And so we are saints on that basis. Philippians three, in verse nine says, and may be found in him, not having a righteousness of my own derived from the Law, but that which is through faith in Christ, the righteousness that comes from God on the basis of faith. I don’t know about you, but in that final judgment, I’m not planning on standing up, showcasing to God my own self-righteousness. For the simple reason that I don’t think I have much of a chance. I plan on standing there clothed in a righteousness that has been transferred to me at the point of faith alone, in Christ alone. And so Paul says, Greet every saint. You’re all saints. He goes on there, second half of verse 21 into verse 22. 21b-22. And then he begins to talk about, the brethren who are with me greet you. And all the saints greet you, especially those of Caesar’s household. So here he’s talking about not just greeting people in Philippi. He’s talking about people that he knew in Rome because of his incarceration in Rome. And now he’s sending Philippi their greeting. So he’s greeting two groups of people, those he knew in Philippi, group one, and then those he knew in Rome. And he wants those in Rome to extend their greeting to those in Philippi. It’s amazing how personal all of this is. And as he’s speaking, he says, greet the brethren.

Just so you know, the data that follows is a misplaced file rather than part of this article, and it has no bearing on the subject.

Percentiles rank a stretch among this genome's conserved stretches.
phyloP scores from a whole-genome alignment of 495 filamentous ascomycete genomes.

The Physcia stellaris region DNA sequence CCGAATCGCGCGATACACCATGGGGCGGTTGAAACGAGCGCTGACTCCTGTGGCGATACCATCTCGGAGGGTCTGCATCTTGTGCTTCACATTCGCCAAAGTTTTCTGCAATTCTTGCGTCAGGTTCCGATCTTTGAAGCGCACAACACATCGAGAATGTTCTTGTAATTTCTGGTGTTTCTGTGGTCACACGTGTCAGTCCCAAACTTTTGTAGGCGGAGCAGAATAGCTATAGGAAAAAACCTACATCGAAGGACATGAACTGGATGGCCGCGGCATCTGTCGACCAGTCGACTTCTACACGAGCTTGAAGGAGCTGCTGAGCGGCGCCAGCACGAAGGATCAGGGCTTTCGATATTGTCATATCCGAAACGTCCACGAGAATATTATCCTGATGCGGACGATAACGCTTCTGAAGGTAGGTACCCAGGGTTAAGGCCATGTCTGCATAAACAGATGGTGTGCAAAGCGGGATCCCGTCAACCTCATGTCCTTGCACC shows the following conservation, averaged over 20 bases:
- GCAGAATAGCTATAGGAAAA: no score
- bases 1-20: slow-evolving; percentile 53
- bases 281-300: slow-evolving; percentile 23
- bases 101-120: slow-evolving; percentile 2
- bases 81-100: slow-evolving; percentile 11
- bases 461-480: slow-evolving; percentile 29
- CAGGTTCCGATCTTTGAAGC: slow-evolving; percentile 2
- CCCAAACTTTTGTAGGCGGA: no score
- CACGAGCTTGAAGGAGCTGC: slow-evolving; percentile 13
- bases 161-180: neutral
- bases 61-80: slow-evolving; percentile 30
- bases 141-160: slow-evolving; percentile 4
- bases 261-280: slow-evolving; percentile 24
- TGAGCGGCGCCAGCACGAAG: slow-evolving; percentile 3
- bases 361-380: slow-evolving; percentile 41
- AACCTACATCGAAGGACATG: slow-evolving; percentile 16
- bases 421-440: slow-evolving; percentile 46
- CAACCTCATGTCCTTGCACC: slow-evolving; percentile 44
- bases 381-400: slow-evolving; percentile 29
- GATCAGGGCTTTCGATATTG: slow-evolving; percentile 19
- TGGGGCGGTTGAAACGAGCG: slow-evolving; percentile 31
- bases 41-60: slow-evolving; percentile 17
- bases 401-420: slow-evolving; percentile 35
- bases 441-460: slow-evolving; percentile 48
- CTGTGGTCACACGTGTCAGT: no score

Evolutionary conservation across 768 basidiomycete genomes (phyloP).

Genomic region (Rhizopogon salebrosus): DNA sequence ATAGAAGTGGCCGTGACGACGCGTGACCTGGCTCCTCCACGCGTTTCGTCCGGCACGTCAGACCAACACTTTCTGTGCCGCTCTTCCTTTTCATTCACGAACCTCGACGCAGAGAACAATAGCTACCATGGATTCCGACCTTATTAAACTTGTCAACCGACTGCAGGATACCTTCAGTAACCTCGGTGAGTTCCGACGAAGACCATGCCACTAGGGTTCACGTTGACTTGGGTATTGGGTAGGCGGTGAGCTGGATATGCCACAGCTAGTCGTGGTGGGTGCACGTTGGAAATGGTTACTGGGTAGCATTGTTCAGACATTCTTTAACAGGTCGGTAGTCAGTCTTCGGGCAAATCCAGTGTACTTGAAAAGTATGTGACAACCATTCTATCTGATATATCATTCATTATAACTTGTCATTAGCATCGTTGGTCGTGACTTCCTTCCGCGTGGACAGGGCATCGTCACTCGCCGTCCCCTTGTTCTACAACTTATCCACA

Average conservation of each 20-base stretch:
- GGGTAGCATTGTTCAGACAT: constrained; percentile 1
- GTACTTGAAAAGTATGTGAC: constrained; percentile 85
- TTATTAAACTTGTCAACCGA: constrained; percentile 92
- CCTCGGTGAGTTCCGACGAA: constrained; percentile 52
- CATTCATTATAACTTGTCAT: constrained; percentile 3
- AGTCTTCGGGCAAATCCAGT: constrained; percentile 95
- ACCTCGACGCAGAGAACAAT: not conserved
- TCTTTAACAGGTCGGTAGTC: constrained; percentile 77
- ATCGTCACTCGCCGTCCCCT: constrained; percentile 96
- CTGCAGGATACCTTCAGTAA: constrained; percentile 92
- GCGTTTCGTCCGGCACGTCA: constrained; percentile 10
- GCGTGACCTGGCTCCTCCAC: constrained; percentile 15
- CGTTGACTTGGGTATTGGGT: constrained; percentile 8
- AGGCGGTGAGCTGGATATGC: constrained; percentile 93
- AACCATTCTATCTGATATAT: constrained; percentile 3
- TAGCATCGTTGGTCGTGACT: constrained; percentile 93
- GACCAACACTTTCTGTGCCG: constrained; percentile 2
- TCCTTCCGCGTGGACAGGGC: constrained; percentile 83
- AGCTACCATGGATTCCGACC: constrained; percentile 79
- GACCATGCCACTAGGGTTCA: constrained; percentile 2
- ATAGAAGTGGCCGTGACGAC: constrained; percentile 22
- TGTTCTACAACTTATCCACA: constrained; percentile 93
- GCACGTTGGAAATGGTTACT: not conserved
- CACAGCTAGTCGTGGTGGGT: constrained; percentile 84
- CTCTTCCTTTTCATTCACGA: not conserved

What does that mean? Jesus put it this way in Matthew 12 verses 46 through 50, while he was speaking to crowds, behold, his mother and his brothers were standing outside seeking to speak to him. Someone said to him, Behold, your mother and your brothers are standing outside seeking to speak to you. But Jesus answered the one telling him and said, Who is my mother? And who are my brothers? And stretching out his hand towards his disciples. He said, Behold my mother and brothers! For whoever does the will of my father who is in heaven, He is my mother or brother and sister. The fact of the matter is, when we place our faith in Jesus Christ, we are brought into a holy priesthood. The family of God. And those that are fellow believers in Christ in this tremendous age of the church are your spiritual brethren. We’re part of the same body, we’re part of the same family. And so we’re to treat each other. As brethren. Well, wait a minute now. They don’t look like me, and they don’t talk like me. They don’t even vote like me. And God says, I never asked your opinion. I’m just declaring to you a positional truth. You are brothers and sisters in Christ Jesus. Paul, of course never lost sight of that. And I love Paul’s emphasis again, verse 22 on All the Saints. He has no intention of showing favoritism to anyone, anywhere in his ministry that I could find.